Markets are a means, not an end. Impressively, in your lifetime, markets have been unleashed, and the world has benefitted immensely. Not perfectly, not evenly, not widely enough, but it has been fabulous news for billions of people.


Now, looking ahead, this is your stage, your time: the next 40 years, say 2010-2050. This is your sweet-spot of executive leadership. This will be a unique time in the history of the world, likely never to be repeated. Your time on stage will likely be the final huge surge in global population growth before probably leveling off at around 9 billion. Probably another 2.5 billion people, born with the prospects of dramatically improving life, will be added to the planet. This is on top of 2 billion people alive today who can, and frequently do, aspire to lift themselves from poverty.


This is your time! This is your time of unique opportunity. I hope many of you will aspire to become productive and creative CEOs of large and small firms, of old and of emerging new firms.


May I be presumptuous again? May I offer three suggestions to you as you re-ignite your careers, as you look to the next 40 years of likely unprecedented opportunity?


Please consider doing these three things, every day, for 40 years:


  1. Celebrate!
  2. Embrace!
  3. Relish!
.... Celebrate the high calling of business leadership;

.... Embrace the rich irony of business success;
.... Relish the priceless rewards of business integrity.


First
, celebrate the high calling of business leadership. Why high calling? Because you can serve people exceptionally well. You have the potential to serve your future customers, and your future employees in remarkable, unforgettable ways — ways never before available or imagined.


Of course, those graduating from Dartmouth with a medical degree, for example, will serve people in a different but vitally important way; others will enter the equally crucial role of teaching. But you have a unique service to deliver: great business performance. Your service will be "embedded service," the delivering of great products or services in the right way, and in a way highly rewarding to shareholders, over many years. As a by-product, with it will also come, potentially, substantial financial reward. But your service will not be primarily giving your money away, as important as this might be, or giving your time — valuable time — to worthy organization ... also important. Your "embedded service," the high calling, will be innovating, creating, and distributing valuable products, services and new business models to humankind.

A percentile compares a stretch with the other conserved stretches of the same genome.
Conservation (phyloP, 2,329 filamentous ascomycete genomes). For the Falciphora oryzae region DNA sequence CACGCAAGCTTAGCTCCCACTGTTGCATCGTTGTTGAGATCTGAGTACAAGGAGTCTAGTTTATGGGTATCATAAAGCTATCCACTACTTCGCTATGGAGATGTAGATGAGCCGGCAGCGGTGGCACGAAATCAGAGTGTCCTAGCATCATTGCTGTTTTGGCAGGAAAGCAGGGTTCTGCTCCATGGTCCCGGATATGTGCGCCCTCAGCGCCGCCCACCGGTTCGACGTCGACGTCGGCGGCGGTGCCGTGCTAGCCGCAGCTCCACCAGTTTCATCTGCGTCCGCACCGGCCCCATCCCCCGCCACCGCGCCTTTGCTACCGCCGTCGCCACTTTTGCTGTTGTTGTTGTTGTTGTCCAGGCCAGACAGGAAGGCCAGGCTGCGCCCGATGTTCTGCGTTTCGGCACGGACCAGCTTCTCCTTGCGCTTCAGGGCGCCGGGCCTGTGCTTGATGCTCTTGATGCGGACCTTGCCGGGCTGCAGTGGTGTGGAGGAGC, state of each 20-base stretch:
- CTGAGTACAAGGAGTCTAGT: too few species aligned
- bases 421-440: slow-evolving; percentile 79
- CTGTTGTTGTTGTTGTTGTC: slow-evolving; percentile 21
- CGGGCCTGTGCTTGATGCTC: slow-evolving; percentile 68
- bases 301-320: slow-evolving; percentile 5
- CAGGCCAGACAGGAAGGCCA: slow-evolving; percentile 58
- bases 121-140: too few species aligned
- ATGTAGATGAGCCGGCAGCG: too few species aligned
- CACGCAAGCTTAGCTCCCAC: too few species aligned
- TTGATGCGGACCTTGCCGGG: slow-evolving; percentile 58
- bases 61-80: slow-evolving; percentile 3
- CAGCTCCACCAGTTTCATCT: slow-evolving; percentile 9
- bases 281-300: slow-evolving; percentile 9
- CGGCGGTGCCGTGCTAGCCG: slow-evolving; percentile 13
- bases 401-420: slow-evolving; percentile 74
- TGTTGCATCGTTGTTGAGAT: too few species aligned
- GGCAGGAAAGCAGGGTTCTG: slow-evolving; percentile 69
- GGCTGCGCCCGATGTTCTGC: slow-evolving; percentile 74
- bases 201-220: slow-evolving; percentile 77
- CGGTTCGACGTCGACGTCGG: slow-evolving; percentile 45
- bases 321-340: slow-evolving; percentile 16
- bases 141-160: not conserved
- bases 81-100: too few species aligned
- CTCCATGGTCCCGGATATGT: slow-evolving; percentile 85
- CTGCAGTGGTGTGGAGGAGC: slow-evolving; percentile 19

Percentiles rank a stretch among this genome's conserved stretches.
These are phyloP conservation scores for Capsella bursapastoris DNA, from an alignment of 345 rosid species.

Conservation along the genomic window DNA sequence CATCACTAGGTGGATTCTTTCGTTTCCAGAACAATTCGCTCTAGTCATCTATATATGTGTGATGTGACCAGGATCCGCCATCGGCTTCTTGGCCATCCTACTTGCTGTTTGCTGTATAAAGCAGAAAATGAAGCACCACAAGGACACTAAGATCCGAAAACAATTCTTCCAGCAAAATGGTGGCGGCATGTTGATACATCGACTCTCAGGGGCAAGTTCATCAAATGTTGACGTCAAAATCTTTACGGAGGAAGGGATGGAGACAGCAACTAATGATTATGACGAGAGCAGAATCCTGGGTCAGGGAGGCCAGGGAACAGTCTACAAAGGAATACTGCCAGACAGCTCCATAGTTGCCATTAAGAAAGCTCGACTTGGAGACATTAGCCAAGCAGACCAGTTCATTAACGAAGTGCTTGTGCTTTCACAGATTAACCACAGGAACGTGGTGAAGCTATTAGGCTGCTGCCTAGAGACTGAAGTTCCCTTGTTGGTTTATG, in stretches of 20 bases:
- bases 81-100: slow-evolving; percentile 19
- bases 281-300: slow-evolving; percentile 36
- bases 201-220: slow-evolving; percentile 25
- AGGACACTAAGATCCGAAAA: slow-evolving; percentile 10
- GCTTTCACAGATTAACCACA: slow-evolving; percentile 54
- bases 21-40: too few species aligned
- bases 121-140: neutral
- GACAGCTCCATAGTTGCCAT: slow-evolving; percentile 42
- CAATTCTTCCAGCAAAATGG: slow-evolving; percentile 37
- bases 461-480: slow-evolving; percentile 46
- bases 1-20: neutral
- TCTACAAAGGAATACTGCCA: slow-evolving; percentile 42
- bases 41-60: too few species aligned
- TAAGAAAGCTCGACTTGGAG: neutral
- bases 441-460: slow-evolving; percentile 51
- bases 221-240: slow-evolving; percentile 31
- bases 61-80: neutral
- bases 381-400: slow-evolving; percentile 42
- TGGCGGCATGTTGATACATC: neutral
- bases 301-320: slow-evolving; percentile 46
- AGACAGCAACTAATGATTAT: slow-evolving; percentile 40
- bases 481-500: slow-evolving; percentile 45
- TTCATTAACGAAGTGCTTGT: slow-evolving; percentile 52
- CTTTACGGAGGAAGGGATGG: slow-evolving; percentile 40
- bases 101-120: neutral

Perform to such high standards that, in spite of intense competition, your customers will take the initiative to eagerly recommend your products and services. Satisfied and delighted, these discerning customers will be convinced they are paying for great value, value that endures. The same should be said about your future employees, who, under your leadership, will surely blossom — excited by an engaging productive job of which they can be proud, and in which they can grow. This is evidence of "embedded service."


For centuries, for millennia, many people in Africa, Asia, South America, and indeed throughout the world, have not had the full blessings of jobs, health and life. In the next 40 years, you will serve by helping discover new commercial and technical ways to offer products and services that improve and enrich the lives of billions. This is a high calling! Celebrate it! Celebrate it every day.


Secondly
, embrace the rich irony of business success. If we insist on measuring success over many years, evidenced by decades of persistent performance (a good yardstick) then we will have real evidence to testify to your accomplishments. Apparent success, premature claims, appearances that later collapse; this is not success. Don't seek it, or claim it.